• Sending a clear message that our coasts and ocean can no longer take a backseat in US climate policy; and you will be in good company, joining John Kerry, Robert Bullard, Jane Fonda, Sylvia Earle, Bill McKibben and other leaders and supporters of the Ocean Climate Action Plan. 
  • Added to a nationwide list of supporters that we will share with Members of Congress during our April 2021 virtual hill visits. 

Please follow us on Twitter and Instagram to stay updated on OCAP’s progress so that you know when it’s time to make your voice heard!

We will need you to call your elected representatives in early 2021 to urge them to vote for OCAP’s priorities when critical ocean and climate  legislation is debated in Congress.

Tell your representatives it’s time to support the Break Free From Plastic Pollution Act of 2021 for the health and future of humans, animals, waterways, oceans, and the environment.

The petrochemical industry and the pollution it creates disproportionately harms people of color and low-income communities. Every year, the United States alone burns or buries in landfill 32 million tons of plastic, impacting the health, wealth, and well-being of frontline and fenceline communities. In fact, the U.S. produces the most plastic waste per capita of any country, and exports much of this waste to the Global South. An astounding 91% of plastic is never recycled. 350 million metric tons of plastic are produced globally each year, and 15 million metric tons wind up as plastic waste in the world’s oceans.

The Break Free From Plastic Pollution Act of 2021 (BFFPPA) builds on successful statewide laws across the country and outlines practical plastic reduction strategies to realize a healthier, more sustainable, and more equitable future. Plastic—which the petrochemical industry makes out of fossil fuels—contributes to climate change at every step of its life cycle, from extraction to refinement, manufacture, transportation, disposal, and waste. Breaking free from plastic would reduce greenhouse gas emissions and strengthen climate resiliency.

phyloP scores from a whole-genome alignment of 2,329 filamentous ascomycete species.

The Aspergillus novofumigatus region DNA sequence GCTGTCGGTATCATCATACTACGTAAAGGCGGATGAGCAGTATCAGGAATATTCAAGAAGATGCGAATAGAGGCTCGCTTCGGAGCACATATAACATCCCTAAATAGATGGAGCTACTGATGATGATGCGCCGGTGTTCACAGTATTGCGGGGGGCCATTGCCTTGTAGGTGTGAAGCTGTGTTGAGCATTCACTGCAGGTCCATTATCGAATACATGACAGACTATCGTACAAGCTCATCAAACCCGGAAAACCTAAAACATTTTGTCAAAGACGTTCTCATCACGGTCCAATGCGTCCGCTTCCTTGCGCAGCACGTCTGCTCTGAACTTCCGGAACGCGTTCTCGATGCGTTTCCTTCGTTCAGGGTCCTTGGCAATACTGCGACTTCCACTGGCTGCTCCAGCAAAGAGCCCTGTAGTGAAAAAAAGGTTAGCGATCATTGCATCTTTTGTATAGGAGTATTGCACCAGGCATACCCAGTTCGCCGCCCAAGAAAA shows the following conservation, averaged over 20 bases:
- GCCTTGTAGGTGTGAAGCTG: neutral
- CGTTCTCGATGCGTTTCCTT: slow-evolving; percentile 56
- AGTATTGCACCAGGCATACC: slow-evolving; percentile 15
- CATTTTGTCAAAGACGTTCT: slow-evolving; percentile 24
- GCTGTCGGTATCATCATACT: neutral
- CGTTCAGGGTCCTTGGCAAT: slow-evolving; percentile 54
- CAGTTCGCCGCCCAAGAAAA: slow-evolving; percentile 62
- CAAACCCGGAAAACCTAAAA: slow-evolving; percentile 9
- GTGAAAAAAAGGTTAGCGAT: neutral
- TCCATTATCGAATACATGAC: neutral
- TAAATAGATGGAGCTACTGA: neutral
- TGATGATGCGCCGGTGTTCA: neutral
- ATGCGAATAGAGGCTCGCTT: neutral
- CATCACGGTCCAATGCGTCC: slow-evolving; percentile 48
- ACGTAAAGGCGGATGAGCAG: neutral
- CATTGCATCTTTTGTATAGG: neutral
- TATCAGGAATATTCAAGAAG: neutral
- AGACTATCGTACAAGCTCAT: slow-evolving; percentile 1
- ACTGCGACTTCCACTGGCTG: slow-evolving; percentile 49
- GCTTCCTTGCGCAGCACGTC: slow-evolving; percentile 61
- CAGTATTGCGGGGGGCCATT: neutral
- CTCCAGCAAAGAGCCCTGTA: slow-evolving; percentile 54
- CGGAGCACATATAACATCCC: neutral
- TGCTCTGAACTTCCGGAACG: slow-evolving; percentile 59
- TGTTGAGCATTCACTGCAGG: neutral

Plastic disproportionately harms low-income communities, communities of color, and Indigenous communities by polluting their air, water and soil. Breaking free from plastic would uphold environmental justice by halting the development of new plastic facilities until necessary health and environmental regulations are updated and established.

Plastic is toxic, and includes 144 chemicals or chemical groups known to be hazardous to human health. Microplastic particles are so pervasive in our food and water that the average person ingests a credit card’s worth of plastic (5g) every week. A recent study even documented microplastic particles in maternal human placentas. Breaking free from plastic would protect human health and improve fertility, helping ensure our survival as a species.

This legislation seeks to meaningfully address the plastic pollution crisis by:

  • Shifting the financial burden of waste management and recycling off municipalities and taxpayers to where it belongs: the producers of this waste;
  • Spurring massive investments in domestic recycling and composting infrastructure;
  • Phasing out certain single-use plastic products that aren’t recyclable;
  • Establishing minimum recycled content standards;
  • Launching a national beverage container refund program to bolster recycling rates;
  • Placing a temporary pause on new and expanding plastic facilities until the Environmental Protection Agency updates and creates vital environmental and health regulations to protect frontline and fenceline communities;
  • Prohibiting plastic waste from being exported to developing countries;
  • And more proven policy solutions!